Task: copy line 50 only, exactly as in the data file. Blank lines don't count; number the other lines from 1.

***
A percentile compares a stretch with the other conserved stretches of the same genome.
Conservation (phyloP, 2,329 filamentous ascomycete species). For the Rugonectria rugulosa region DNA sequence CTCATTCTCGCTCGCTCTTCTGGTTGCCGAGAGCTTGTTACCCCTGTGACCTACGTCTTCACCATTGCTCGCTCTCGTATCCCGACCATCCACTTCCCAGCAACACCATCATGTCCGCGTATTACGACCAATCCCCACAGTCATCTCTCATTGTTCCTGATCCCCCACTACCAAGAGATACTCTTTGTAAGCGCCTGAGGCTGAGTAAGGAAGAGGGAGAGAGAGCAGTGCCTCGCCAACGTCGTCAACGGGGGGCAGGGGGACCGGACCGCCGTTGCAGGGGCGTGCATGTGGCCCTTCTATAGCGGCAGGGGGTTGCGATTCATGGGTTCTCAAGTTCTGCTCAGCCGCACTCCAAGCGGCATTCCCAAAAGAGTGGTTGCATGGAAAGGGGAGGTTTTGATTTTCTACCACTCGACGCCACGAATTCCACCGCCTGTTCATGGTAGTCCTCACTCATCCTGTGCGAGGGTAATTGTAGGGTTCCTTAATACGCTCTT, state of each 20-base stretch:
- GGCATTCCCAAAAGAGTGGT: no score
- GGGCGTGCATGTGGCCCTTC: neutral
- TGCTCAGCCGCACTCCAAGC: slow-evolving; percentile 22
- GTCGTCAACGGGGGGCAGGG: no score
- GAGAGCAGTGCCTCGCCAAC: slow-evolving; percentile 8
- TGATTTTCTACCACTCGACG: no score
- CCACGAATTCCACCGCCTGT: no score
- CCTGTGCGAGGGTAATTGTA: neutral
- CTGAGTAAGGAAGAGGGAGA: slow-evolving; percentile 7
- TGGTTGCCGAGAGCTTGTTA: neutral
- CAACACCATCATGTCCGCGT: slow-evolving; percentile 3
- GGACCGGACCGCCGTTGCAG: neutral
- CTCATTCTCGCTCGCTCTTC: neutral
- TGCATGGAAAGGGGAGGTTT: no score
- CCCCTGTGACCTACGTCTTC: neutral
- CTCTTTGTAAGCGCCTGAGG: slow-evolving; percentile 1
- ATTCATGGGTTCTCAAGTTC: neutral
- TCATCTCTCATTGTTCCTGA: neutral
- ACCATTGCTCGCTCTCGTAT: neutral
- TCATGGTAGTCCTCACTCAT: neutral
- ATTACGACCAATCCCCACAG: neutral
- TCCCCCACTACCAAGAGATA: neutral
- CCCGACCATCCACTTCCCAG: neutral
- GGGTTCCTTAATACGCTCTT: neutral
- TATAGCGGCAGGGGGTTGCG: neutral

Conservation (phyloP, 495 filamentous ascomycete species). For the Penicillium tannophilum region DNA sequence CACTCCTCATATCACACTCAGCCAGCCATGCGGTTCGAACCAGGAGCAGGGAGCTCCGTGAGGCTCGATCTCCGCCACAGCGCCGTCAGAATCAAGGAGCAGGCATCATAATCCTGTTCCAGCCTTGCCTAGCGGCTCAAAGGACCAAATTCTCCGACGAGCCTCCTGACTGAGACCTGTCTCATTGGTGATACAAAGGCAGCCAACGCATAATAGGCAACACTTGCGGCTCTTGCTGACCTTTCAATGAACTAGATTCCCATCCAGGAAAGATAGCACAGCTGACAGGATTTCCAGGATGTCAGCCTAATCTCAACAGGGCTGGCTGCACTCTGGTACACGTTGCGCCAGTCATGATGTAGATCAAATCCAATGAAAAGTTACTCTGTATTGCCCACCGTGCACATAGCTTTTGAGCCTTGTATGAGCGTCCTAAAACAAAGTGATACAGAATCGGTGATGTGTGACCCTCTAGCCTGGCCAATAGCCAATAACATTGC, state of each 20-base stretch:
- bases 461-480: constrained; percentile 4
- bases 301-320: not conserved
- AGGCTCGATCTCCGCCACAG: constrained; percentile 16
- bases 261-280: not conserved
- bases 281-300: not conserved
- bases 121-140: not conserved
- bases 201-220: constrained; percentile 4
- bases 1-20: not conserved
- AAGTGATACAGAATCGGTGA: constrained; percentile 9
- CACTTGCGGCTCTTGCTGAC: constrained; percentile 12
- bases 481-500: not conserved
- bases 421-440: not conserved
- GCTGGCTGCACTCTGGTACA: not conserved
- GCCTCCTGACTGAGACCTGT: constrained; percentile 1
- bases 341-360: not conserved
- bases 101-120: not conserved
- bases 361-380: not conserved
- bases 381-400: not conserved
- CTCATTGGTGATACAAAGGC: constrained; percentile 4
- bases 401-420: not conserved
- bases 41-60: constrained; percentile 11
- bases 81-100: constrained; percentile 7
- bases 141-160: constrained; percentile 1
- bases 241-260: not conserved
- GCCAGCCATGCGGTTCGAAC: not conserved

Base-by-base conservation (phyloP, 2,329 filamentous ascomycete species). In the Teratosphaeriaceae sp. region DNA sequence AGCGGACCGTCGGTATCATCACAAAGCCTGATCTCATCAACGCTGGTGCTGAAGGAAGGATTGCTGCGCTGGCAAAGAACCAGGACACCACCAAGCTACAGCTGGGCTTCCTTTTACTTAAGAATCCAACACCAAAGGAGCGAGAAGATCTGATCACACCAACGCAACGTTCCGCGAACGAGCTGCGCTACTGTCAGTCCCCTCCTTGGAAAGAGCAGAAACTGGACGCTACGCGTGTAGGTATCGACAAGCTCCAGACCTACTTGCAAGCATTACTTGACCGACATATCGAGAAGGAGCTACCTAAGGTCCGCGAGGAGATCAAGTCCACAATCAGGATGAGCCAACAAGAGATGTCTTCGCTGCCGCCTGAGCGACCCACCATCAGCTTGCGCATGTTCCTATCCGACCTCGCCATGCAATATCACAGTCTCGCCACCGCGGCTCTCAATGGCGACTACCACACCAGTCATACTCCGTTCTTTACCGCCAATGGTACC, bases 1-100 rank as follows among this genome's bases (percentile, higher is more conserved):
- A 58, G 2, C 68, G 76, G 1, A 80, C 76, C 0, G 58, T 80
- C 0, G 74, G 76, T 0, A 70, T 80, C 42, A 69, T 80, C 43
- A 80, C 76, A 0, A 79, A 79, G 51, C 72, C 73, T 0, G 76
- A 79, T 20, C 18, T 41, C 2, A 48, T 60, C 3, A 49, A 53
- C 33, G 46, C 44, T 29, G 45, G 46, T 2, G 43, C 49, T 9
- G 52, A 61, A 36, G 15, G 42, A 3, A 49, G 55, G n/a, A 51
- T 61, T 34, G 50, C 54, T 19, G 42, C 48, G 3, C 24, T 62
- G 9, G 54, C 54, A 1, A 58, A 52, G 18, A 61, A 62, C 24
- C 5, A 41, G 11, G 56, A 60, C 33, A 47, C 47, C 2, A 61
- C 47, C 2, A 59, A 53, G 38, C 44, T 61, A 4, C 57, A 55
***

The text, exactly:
- bases 81-100: constrained; percentile 7